That, on the day an ailing Margaret Thatcher was being treated in a private hospital, British Tory chancellor George Osborne was rising at Westminster to wield his ideological axe was highly ironic.
While the woman who wreaked such bloodshed and destruction in occupied Ireland, in British mining communities, in the Malvinas and elsewhere is weak in body, her hateful policies are very much alive and well in the halls of power in Westminster, Leinster House and Britain’s papier-mâché parliament at Stormont.
While British New Labour adopted Thatcherism by stealth, leading the woman herself to claim that party’s reincarnation as her greatest achievement, the current British Tory-Liberal Democrat government has no such qualms about being publicly Thatcherite in its policies.
Osborne & Co have set out a plan that will cripple public services, leave millions in poverty and working class communities in despair.
Among the most significant points of what the British government labeled its ‘spending review’ are: nearly 500,000 public sector jobs to be axed across the British state; an average 19 per cent four-year cut in departmental budgets; £7 billion [€7.9 billion] in additional welfare budget cuts; the retirement age to rise to 66 by 2020, which will impact particularly on low-paid workers who start work earlier in life; the increase of the NHS budget by just 0.4 per cent is de facto the biggest cut since the early 1980s.
In terms of the Six Counties, these cuts translate into: a £4 billion [€4.5 billion] cut in public expenditure over four years, which is effectively a 40 per cent cut in the British government’s subvention; the loss of up to 30,000 public sector jobs, which it is estimated will consequently cost 16,000 jobs in the private sector; the education sector, the health service and social housing will all be hit hard by the mass withdrawal of public money.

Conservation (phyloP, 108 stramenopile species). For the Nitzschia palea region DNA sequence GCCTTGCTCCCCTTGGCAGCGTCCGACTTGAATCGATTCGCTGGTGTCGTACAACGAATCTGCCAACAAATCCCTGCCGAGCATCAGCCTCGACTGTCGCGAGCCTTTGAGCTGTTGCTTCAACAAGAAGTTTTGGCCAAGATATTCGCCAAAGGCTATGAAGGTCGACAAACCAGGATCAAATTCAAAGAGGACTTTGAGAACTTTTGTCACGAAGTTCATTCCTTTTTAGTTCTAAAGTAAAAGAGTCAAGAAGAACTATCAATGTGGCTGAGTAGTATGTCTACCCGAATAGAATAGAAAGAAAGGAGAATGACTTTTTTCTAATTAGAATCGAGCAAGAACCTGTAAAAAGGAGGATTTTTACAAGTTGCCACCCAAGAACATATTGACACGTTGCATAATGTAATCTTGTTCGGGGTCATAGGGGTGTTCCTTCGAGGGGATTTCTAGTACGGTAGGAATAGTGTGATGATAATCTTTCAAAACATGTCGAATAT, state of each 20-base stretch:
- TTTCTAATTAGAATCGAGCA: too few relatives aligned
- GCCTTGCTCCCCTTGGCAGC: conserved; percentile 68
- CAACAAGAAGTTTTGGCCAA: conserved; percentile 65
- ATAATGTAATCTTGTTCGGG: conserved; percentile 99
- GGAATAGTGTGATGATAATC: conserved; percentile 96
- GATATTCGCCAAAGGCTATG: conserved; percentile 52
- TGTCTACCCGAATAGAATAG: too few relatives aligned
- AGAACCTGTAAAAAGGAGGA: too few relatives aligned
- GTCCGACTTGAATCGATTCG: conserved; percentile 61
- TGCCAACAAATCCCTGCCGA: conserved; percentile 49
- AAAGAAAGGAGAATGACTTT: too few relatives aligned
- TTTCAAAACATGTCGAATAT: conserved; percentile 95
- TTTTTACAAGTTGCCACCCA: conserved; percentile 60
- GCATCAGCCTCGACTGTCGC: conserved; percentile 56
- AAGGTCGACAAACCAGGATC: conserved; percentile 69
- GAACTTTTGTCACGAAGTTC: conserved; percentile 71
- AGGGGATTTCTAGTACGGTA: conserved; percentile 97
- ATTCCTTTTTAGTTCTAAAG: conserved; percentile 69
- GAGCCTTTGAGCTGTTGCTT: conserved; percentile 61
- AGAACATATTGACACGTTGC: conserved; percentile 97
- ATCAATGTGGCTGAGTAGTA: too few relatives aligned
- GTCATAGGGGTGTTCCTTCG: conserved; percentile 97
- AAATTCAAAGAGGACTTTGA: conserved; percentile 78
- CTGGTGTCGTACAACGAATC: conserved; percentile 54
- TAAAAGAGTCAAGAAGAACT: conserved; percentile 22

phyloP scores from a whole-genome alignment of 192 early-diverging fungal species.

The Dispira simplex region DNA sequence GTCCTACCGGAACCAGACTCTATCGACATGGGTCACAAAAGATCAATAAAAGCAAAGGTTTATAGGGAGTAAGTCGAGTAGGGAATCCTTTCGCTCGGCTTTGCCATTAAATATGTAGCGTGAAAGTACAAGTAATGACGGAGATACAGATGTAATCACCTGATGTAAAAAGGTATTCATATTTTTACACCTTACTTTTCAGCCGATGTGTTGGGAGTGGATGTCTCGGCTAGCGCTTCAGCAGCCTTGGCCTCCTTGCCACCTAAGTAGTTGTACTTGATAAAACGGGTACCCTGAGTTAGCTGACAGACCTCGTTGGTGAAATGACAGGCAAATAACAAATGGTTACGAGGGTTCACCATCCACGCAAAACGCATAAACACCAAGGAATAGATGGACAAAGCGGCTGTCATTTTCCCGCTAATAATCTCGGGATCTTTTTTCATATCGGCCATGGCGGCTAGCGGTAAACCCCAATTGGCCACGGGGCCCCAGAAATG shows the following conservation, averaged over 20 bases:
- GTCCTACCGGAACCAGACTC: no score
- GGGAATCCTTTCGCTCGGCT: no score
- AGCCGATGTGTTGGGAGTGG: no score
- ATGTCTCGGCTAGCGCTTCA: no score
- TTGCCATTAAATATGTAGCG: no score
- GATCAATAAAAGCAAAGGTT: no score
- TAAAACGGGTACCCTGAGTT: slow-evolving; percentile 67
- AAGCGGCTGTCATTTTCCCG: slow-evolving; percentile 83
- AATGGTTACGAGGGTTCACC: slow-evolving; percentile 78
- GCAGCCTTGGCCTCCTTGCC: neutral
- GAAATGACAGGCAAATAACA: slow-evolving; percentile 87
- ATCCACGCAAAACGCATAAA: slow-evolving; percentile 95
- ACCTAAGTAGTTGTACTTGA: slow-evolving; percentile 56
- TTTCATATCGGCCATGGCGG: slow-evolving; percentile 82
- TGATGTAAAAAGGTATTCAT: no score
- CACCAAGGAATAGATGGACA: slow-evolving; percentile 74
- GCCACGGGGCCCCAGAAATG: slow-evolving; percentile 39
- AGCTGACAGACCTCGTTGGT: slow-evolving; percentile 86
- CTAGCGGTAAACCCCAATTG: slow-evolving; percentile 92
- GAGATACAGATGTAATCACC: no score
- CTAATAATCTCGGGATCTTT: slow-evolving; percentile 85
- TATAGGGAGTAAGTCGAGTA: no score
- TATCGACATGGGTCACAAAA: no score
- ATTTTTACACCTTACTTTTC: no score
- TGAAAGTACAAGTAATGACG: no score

The alleged opposition of the establishment parties at Stormont to these viscous attacks on working class people amounts to posturing of the weakest kind. While they have described Osborne’s proposals as “unacceptable”, the reality is that their policy of appealing to the better instincts of a British Tory government has failed completely. A British Tory government does not possess ‘better instincts’ when it comes to dealing with Irish people or workers.
Indeed, some Stormont politicians who should know better had the audacity to feign hurt and offence at the “broken promises” of the British government in relation to what capital it was going to provide in the Six Counties. Any politician, particularly one who claims to oppose Britain’s presence in Ireland, who takes a British government at its word is guilty of breathtaking naivety.
Stormont first minister Peter Robinson and his deputy Martin McGuinness weren’t even in the country to lend their desperate howl of opposition to the British government’s financial holocaust. Instead, they were out with their begging bowl in Washington, seeking the benevolence of another imperial power due to the miserly attitude of the British one.
Britain’s Stormont administrators have two choices in the face of Osborne’s announcement: they can either implement the cuts or they can resign and let the British government do its own dirty work. They can no longer claim the role of opposition while dutifully carrying out the role that Britain designed for them – that of local administrators.
The chances of these establishment politicians doing the right thing and resigning is next to none; they have invested too much of their careers and credibilities in a ridiculous set-up they like to pretend is a real government.
Therefore, it falls on working people to do both the right thing and the only viable thing according to their interests – to actively oppose these cuts and the politicians, both native and foreign, who will implement them. This is the alternative, the only alternative, to meekly bowing down in the face of upper-class Tory ministers whose sole aim is to protect the interests and wealth of the business class.
Starting this Saturday [October 23] in Belfast, people must take to the streets and make it powerfully clear that anyone who dares to implement these cuts is signing their political death warrant.
Public sector workers, the low-paid, the unemployed, community workers, young people, pensioners – everyone who stands to lose in this crisis has a role to play in fighting for a future without poverty and greed.
This is our last chance to ensure that the hateful legacy of Margaret Thatcher and her disciples dies with her – grab it with both hands.
The Irish Congress of Trade Union’s march and rally against the cuts will assemble at the University of Ulster Arts College, Belfast city centre at 12.30pm on Saturday [October 23]. Bígí Linn.